Published19 Feb 2015
Imagem: 31ª Bienal de São Paulo, 2014
Painting, Performance, Politics é a primeira retrospectiva do artista e curador nascido em Dakar em 1954, El Hadji Sy, Weltkulturen Museum, em Frankfurt, a partir de 5 de Março.Conhecido pelo seu activismo, a sua obra tem questionado o status quo político. Em 1980 criou o espaço Tenq, um termo que significa 'articulação' e tem sido um membro activo do laboratório AGIT’ART desde a sua fundação nos anos 70.
O site Contemporay and entrevista-o, a dias da inauguração.
JG: Senghor is famous for having initiated a tapestry manufactory in Dakar and later at Thiès. How much did it influence you as a young artist?
EHS: In the 1960s and 1970s, many artists made maquettes – designs – to be woven into tapestries, and the Senegalese government bought them. Firstly, I didn’t like this form of exploitation of the artist and their ideas, their creativity. Secondly, I am more of a fresco person. I’ve done works that are sometimes 40m long. You can’t do that with tapestries. I also build large canvases from the bags once used to contain rice, sugar or coffee. They have different a porosity and aren’t treated in the same way as industrial canvas. And unlike murals or mosaics, I can take them off the wall and put them up wherever I want. I like the idea of transforming a classified material and uplifting it into something more precious, more noble.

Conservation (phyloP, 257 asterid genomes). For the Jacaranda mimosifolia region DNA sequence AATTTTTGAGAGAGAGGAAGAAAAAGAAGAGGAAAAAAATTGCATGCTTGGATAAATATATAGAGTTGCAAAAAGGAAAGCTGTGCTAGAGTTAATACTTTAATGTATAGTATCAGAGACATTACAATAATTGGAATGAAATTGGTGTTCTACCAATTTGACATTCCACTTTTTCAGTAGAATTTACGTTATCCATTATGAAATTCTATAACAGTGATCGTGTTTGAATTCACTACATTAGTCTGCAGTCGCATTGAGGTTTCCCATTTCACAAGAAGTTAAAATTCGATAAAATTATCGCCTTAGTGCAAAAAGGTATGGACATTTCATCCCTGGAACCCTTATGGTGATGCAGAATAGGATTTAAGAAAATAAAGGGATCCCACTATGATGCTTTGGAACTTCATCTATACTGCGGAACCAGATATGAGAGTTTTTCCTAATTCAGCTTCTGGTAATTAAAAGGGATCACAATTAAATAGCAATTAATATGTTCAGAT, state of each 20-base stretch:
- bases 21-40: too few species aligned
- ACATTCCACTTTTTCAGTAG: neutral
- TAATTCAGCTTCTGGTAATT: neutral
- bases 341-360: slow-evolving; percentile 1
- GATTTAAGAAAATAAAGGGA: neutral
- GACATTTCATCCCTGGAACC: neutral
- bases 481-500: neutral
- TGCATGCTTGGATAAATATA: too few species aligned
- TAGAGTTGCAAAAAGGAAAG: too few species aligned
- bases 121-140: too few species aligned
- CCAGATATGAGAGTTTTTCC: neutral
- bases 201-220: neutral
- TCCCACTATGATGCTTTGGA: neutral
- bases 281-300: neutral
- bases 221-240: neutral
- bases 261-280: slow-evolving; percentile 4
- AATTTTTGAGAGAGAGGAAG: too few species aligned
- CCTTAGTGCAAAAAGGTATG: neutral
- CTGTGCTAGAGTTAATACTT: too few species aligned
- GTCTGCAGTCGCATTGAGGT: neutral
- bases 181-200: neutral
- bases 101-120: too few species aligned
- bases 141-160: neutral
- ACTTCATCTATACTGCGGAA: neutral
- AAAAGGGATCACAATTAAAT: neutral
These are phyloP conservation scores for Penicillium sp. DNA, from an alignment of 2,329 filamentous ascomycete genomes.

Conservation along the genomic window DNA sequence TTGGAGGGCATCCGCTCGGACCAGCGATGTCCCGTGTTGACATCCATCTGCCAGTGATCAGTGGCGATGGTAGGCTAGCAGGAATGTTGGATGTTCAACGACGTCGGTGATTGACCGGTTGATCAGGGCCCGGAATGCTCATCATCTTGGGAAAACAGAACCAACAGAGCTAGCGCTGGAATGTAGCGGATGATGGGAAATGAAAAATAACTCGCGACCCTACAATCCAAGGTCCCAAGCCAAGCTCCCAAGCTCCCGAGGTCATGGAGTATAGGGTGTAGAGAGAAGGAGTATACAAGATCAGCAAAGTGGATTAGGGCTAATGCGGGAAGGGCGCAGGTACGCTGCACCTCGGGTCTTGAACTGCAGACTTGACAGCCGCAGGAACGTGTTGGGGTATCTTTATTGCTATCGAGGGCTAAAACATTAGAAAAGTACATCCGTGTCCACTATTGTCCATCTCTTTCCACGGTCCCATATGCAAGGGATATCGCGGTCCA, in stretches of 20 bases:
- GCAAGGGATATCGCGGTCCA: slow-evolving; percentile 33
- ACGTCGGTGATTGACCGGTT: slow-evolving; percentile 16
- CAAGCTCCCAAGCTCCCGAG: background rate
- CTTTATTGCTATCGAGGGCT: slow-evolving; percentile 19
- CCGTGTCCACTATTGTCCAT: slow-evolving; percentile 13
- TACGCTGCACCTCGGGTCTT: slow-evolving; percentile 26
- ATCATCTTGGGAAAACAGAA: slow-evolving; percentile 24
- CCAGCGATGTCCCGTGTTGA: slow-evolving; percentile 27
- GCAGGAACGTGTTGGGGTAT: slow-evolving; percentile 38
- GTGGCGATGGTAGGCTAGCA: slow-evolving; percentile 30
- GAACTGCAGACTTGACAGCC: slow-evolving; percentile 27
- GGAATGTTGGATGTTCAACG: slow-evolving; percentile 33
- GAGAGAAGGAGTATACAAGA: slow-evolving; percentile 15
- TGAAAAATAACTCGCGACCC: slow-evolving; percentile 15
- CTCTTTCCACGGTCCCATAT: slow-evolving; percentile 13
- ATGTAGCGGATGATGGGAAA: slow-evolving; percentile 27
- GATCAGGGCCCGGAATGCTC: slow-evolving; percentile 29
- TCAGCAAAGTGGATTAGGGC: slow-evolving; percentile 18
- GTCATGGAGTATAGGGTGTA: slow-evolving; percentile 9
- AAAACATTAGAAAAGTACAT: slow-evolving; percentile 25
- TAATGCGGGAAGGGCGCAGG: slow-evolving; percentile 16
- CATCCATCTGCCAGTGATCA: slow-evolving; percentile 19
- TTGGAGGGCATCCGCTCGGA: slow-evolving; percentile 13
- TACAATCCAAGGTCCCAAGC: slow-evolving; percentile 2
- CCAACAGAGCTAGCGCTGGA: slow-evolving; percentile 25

JG: But when I look at the way you hang some of your paintings on the wall, on wooden bars, it definitely has the style and aesthetic of tapestry…
EHS: Yes, but I mock it! I perform a critique of tapestry.
JG: You play with the aspect of the artwork as a fluid, mobile, performative structure. In the show, we see paintings as movable screens, kites hanging from the ceiling, banners placed outside the museum that move with the wind, and other canvases that lie on the ground like carpets. Is it important for you to literally spread your work across diverse locations, from the museum into the street?
EHS: Yes, it’s never just about one place. That’s why I am not too fond of the limited space of a gallery environment. When I think of exhibiting, I imagine sitting in a truck that contains all my work and driving to a small village and stopping at the marketplace because it is a public space. I start to install my art and people can approach it and enjoy it. That’s my idea of the mobility of art. I always loved the circus for its ability to appear out of nowhere, unfold everything at the marketplace, do something, enchant people, and disappear again. It’s not about one fixed location.
A entrevista completa, aqui